I think it’s over with. I mean, what would that [accomplish]? There’s been so much negativity, and that would just bring out more. This is the record. The way things happened, it’s obvious that it was meant to be this way, y’know? I’m a true believer in fate, be it Mercyful Fate or whatever. [laughs] I believe in it.
[laughs] Fates Warning.
Yeah, there you go. [laughs] I really just want to go on the positive and move forward; I don’t want to dwell on some of the past anymore. It’s just not healthy.
I think fans feel that way too. We are ready to just be Anthrax fans — album, tour, fun, no drama. The great thing is that Worship Music makes it easy for us to do that. That the album exists is a relief; that it rips is a major victory snatched from the jaws of defeat. So, please tell me how you pulled it off!
Musically speaking, I knew the stuff that I had in my head was really strong. And I knew the music would stand on its own. It took quite a bit to make this record, but, I mean, I started working on it right after that reunion tour finished [in 2006]. Believe me, there was enough material for Worship Music to have been a double record. I kinda wish it had been a double record; that would’ve been awesome.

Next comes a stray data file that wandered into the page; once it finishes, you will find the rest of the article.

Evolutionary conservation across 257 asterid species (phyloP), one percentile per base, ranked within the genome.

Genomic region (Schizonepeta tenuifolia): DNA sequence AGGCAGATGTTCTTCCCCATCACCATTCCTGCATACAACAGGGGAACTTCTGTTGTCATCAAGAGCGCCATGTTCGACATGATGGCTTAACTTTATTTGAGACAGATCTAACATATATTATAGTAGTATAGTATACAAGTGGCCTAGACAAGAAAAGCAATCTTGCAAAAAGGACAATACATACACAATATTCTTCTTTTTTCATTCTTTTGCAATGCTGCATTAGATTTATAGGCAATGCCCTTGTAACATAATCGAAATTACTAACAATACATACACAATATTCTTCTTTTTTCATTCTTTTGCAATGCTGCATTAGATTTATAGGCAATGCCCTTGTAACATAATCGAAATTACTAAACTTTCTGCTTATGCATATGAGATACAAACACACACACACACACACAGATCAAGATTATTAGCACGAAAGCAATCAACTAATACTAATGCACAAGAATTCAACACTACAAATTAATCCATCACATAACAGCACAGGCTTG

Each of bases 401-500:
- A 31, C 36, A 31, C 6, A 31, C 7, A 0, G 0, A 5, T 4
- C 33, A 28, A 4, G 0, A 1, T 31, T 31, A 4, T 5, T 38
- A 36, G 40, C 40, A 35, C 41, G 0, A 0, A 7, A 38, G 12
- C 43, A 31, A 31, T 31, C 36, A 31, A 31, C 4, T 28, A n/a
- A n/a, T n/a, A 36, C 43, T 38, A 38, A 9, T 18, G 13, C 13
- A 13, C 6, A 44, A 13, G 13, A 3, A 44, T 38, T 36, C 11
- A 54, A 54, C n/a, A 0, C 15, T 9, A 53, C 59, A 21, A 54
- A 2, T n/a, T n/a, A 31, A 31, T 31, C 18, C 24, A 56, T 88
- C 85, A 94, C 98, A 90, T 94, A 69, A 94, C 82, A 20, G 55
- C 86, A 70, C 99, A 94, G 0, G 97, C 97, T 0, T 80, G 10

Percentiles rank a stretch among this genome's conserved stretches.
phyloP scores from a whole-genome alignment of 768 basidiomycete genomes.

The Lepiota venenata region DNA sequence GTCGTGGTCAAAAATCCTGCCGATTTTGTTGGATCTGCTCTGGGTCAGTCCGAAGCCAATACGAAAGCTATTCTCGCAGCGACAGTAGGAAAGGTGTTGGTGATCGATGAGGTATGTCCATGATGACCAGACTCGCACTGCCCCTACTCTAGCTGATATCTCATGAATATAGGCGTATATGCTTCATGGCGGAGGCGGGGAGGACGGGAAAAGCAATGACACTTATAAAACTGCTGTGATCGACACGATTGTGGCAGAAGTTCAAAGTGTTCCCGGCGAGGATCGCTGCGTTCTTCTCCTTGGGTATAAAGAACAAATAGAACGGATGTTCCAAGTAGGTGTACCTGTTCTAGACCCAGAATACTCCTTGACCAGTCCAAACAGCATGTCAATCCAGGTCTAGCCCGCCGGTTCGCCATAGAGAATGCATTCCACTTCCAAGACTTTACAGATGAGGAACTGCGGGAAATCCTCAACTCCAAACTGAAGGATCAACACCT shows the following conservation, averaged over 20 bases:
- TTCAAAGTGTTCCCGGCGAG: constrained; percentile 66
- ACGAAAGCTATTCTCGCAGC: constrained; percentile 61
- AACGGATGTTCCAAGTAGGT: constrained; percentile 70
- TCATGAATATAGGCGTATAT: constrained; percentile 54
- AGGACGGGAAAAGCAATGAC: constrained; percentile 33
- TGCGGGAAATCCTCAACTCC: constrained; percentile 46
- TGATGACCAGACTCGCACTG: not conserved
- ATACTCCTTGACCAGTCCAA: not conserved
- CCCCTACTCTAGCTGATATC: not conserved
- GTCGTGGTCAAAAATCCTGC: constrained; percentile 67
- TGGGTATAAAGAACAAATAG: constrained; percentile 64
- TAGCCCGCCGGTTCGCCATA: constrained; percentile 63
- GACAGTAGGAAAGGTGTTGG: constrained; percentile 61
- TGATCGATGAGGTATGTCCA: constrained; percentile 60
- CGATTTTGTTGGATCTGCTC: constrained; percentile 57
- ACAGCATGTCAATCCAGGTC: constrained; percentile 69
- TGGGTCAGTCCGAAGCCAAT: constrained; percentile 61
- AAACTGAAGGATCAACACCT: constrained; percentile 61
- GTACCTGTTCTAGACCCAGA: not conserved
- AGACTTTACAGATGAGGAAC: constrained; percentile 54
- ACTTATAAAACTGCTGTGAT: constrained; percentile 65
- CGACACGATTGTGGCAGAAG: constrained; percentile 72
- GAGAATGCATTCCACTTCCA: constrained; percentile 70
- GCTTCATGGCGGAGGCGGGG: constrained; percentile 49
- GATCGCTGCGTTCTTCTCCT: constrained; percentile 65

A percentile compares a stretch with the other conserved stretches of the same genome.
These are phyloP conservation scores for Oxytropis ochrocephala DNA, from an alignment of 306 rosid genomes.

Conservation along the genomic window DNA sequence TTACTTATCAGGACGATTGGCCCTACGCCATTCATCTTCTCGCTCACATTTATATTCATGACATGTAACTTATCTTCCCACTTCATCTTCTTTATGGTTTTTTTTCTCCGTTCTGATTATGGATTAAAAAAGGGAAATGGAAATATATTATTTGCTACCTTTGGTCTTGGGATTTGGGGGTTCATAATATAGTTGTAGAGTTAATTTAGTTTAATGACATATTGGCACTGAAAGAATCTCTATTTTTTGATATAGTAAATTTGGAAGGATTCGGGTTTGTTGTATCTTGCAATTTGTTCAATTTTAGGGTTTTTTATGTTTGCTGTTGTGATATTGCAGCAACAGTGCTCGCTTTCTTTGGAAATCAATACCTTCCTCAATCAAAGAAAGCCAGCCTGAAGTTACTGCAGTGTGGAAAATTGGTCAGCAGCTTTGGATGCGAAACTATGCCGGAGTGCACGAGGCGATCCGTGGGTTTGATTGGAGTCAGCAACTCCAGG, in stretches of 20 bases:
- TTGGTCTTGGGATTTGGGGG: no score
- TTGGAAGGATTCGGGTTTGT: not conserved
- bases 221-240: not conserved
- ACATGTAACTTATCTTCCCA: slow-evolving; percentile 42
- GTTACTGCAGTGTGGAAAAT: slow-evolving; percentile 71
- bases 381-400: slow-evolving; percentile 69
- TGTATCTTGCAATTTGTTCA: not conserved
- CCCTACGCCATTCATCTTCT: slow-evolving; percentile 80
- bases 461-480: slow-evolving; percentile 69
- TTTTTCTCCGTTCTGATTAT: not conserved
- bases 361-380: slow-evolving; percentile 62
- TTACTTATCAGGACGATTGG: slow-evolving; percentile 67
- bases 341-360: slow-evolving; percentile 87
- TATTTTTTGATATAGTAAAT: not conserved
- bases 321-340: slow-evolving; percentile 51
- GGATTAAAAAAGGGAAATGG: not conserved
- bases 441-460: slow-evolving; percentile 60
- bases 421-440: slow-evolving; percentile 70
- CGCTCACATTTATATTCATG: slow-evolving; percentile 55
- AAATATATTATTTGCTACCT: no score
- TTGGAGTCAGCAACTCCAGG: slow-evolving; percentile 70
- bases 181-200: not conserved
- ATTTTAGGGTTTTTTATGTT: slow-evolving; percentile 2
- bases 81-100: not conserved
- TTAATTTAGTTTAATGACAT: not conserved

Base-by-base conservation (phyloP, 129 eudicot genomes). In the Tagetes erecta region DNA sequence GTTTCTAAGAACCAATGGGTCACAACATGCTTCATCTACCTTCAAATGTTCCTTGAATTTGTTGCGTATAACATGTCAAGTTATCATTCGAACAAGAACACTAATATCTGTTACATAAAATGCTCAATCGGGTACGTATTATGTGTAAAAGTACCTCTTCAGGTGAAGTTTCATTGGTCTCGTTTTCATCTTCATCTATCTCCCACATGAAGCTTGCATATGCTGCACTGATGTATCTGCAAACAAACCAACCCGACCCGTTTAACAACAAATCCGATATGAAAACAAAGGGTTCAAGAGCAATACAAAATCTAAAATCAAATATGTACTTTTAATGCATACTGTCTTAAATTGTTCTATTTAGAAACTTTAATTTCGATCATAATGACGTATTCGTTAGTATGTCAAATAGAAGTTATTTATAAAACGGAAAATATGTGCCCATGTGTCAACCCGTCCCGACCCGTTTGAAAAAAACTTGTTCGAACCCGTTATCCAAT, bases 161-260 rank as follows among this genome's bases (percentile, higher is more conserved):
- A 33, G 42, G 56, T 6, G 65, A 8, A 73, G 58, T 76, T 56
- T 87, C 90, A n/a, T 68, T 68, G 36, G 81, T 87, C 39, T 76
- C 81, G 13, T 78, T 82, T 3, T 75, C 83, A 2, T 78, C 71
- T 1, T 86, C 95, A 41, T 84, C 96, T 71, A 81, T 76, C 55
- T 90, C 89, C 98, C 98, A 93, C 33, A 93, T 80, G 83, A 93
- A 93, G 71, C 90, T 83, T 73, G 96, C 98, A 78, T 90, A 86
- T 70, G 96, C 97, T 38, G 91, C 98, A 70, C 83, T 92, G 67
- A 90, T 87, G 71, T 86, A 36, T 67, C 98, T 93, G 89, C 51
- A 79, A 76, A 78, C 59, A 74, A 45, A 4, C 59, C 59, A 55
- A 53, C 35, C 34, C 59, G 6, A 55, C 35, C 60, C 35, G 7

But maybe it would’ve been too much for everyone to kinda digest right now? Maybe the next one won’t be … Well, of course it won’t take as long as Worship Music. But maybe we’ll be able to put out the next album sooner.
Sounds good. Now’s the time for great Thrash records. And while recent Anthrax records are heavy, Worship Music is a return to Thrash Metal. Are you into it? Does it feel good to be back in that mode, like 1988 Anthrax?
I think it happened without us being conscious of it. The tides had turned and the world — and I mean the world — wants to thrash again, wants to re-live that time. A lot of the kids who weren’t able to do it at the time — because they weren’t born — now have an opportunity to come and see kinda what it was like back then. The most important thing for me is that we’re not getting up there and playing a catalogue of older turnes; we’re playing ssongs that are now. That’s the most important part for me of Worship Music: it has this element of Thrash, but it also has a modernized, new sound.
I feel that Joey sounds better than expected on WM‘s more modern-sounding songs, like “Crawl.” He’s on fire.
Joey sounds awesome on this record. I swear dude, the first time I heard him sing one of the songs, the hair on my arms stood up. I got goosebumps. I got so excited again. i remember saying, ‘That’s it! That’s it right there. That sounds like Anthrax. Don’t fuck with it.’ [laughs]